Grants Pass, OR
|reply to batsona |
Don't know if you've already looked at the manual or not, there should be a diagram of the MB layout with references to the various headers, components, etc. Here's a link to a PDF version of manual »bizsupport2.austin.hp.com/bc/doc···4762.pdf
Not having a physical machine to look at myself but based solely on the manual, I don't think it's going to work out.
Mountain View, CA
The SATA-to-eSATA "adapter bracket" you've linked you should try to avoid if at all possible. I cannot tell you how many times on the FreeBSD mailing lists users would show up with strange hardware issues pertaining to their disks (usually seeing ATA CRC errors or timeouts) only to find out they were using these adapters; removal of the adapter and use of a an actual eSATA controller solved their issues. The adapters are often cheap and shoddily made -- what you can't see is what's hidden by the hard black plastic. Cheap wire or bad soldering jobs will cause issues.
It's important to understand that though the SATA PHY and underlying ATA storage protocol doesn't change between eSATA and SATA, there are physical characteristics which are required by eSATA which an adapter like the one you linked cannot provide. The differences are explained on Wikipedia.
What you should consider, which will also allow you to keep using your DVD/CD drive, is an actual eSATA PCI, PCI-X, or PCIe card. Which bus type you get depends on what kind of riser card you have installed in the HP DL360 G6. See Pages 38/39/40 of the maintenance PDF aguen linked for details.
These cards are quite inexpensive -- you don't have to break the bank. A standard consumer-grade card would be just fine and cost you maybe US$50 tops. When it comes to purchasing one of these cards, you need to be aware of two things:
* Most of these cards use Silicon Image chipsets, which are okay except for two specific models which contain silicon-level bugs: the 3112 and the 3512. Please avoid both of these like the plague (especially the 3112), as they contain silicon-level bugs,
* I've seen a couple HBAs on the market using JMicron chips. Try to avoid these if possible (issues there mainly pertain to shoddy drivers, not hardware problems). I tend to avoid VIA chips for the exact same reasons (over a decade of experience dealing with either silicon-level bugs or driver bugs has made me boycott them; yes even their USB and Firewire chips),
* Some card manufacturers are known not to disclose/show the model of SATA controller used; do not risk buying a "mystery controller",
* Whatever card you get needs to have driver support in your OS. Before buying the card, look at the manufacturers website first to see if they offer drivers for what you need.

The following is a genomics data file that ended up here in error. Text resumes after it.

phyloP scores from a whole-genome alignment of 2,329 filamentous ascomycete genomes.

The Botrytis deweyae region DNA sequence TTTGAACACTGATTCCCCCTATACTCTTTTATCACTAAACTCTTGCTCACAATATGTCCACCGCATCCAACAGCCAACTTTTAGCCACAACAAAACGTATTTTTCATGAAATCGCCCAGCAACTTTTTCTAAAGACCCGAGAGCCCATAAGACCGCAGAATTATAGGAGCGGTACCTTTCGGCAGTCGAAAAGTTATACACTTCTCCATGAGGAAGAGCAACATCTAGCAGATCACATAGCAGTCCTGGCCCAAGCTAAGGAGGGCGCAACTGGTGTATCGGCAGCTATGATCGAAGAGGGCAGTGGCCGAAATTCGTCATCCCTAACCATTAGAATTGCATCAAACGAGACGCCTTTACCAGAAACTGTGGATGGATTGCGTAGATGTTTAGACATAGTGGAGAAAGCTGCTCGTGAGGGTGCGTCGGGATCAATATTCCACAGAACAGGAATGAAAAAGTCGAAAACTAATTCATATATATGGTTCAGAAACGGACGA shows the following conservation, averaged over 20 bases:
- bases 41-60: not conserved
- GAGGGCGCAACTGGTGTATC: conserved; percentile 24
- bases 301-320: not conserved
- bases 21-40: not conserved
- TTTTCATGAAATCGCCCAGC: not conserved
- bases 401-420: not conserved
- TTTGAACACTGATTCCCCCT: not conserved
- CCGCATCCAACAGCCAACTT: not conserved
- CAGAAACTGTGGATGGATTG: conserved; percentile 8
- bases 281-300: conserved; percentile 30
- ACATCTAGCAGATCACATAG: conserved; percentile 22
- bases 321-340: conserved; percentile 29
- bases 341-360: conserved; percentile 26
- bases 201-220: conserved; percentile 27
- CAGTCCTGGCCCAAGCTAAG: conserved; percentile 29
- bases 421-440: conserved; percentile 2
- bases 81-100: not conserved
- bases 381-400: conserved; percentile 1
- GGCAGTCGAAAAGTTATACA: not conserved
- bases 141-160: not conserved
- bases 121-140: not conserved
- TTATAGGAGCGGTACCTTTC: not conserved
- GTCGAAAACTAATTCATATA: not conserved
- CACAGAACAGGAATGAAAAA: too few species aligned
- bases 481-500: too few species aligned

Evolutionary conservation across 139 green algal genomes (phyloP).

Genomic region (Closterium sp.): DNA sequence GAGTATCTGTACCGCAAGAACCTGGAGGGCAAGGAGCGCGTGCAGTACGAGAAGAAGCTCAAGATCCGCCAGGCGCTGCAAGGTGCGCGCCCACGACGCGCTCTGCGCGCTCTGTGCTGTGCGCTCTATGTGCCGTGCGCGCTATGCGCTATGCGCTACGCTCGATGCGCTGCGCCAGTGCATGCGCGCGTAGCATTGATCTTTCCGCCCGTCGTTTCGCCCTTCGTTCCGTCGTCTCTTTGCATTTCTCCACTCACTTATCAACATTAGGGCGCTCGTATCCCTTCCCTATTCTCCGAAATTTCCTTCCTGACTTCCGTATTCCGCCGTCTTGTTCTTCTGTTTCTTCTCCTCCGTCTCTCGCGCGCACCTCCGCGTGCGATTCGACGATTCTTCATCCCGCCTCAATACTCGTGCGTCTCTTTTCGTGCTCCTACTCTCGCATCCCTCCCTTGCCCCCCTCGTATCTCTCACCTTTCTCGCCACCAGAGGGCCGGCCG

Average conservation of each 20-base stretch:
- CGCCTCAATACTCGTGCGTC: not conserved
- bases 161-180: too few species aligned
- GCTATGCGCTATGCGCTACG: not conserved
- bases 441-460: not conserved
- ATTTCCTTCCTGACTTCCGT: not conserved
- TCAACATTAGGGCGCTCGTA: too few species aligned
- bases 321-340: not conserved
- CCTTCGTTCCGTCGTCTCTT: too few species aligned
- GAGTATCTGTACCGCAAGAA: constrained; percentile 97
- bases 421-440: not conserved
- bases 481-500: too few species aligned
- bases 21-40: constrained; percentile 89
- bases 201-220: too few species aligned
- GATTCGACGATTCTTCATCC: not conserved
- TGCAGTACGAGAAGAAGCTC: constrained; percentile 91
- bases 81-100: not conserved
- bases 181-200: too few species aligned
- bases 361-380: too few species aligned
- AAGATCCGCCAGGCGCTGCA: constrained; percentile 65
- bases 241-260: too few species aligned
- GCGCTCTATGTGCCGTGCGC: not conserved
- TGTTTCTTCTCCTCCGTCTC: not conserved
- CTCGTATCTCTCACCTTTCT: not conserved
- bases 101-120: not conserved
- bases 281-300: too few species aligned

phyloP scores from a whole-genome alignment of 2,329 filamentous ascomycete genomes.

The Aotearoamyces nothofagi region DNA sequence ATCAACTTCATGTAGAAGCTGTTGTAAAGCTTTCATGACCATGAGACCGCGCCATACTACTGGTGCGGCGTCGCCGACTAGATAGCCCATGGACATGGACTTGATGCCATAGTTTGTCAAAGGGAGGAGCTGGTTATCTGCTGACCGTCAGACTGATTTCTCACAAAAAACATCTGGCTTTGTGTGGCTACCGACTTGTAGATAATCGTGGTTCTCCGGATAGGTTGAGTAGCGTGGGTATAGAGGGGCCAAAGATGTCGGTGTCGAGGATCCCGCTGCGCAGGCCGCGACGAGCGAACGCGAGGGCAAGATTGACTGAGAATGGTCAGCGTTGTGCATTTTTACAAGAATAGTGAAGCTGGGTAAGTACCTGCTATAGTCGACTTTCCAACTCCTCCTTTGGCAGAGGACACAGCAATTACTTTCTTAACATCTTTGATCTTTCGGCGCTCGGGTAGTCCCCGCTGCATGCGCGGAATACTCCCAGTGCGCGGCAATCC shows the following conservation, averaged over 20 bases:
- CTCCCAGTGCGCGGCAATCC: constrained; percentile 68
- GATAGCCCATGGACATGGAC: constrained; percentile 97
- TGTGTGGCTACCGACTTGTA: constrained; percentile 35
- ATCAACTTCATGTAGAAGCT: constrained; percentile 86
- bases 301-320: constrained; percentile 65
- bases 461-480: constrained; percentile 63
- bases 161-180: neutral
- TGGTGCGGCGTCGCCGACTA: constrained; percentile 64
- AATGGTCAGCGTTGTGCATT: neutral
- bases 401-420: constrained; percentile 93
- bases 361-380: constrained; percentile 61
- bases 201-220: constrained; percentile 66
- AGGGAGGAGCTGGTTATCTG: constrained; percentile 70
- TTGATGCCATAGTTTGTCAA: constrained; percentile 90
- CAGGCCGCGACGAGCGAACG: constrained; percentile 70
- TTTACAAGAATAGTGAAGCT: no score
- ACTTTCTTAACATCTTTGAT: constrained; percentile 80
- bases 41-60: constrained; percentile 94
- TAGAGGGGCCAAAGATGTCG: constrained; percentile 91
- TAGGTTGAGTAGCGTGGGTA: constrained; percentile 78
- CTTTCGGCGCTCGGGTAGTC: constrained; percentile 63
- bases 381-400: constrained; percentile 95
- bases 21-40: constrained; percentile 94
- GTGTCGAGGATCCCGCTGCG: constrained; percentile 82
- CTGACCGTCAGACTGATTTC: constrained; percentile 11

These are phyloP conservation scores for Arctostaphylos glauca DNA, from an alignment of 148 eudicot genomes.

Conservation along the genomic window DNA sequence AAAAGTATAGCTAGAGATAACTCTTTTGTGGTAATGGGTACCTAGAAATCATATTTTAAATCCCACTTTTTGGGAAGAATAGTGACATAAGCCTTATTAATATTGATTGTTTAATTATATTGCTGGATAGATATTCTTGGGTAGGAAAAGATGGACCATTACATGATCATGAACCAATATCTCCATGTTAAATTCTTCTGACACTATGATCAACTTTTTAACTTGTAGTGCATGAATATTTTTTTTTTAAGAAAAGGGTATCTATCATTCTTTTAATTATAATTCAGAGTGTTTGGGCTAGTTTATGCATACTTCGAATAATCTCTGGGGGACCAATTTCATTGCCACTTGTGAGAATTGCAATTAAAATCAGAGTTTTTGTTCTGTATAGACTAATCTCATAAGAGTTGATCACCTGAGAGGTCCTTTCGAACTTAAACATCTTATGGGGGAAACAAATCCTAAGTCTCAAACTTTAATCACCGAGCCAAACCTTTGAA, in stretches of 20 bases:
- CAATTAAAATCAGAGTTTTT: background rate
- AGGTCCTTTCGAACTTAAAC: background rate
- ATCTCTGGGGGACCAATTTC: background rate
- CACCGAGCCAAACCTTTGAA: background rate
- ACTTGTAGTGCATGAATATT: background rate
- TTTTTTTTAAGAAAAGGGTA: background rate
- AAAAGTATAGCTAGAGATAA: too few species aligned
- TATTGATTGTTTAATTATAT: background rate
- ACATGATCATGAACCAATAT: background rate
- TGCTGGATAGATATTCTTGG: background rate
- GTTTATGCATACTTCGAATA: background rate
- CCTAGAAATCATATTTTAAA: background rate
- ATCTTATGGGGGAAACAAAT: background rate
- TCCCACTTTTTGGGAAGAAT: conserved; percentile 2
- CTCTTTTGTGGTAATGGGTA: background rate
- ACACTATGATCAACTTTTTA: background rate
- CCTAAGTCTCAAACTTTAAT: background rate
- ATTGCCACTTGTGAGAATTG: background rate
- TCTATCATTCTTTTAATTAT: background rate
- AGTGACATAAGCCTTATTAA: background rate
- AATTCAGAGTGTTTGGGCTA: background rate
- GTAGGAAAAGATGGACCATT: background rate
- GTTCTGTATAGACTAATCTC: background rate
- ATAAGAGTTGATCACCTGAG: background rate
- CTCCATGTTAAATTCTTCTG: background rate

For a consumer-grade manufacturer of cards which discloses the manufacturer and model of chip used, Rosewill cards are known to be acceptable and affordable.
Some of these do use the chipsets I stated should be avoided (particularly the PCI cards). So if I had to give you recommendations, it would be these, all of which are PCIe:
PCIe x1: Rosewill RC-225 (Marvell 88SE9128, SATA600, supports low-height chassis)
PCIe x1: Rosewill RC-223 (Silicon Image 3132, SATA300, supports low-height chassis, RAID if needed)
PCIe x1: Rosewill RC-219 (Silicon Image 3132, SATA300, supports low-height chassis)
PCIe x1: Rosewill RC-213 (Silicon Image 3132, SATA300, supports low-height chassis, RAID if needed)
PCIe x1: Rosewill RC-214 (Silicon Image 3132, SATA300, supports low-height chassis)
PCIe x4: Rosewill RC-218 (Marvell 88SX7042, SATA300, supports low-height chassis)
Not sure what the real difference is between the RC-213 vs. RC-223, and the RC-213 vs. RC-219. My guess is what features are enabled in the firmware.
I might also be able to recommend the RC-226 (uses the same chip as the RC-225), except the product info page claims low-height chassis support yet the photos show no such bracket.
I determined the chip used by the RC-225 by visual inspection (zooming/adjusting contrast) of the product PCB, as well as looking at the provided driver package.
You can probably find all of these products on NewEgg, Amazon, or any other consumer vendor.
Finally, as a UNIX SA and someone who did co-location for almost 20 years (owned my own hardware), given that you have server-grade hardware, don't "ghetto-ise" your systems by using things like those SATA-to-eSATA adapters. Do the Right Thing(tm): get an actual HBA.
HTH, good luck.
Making life hard for others since 1977.
I speak for myself and not my employer/affiliates of my employer.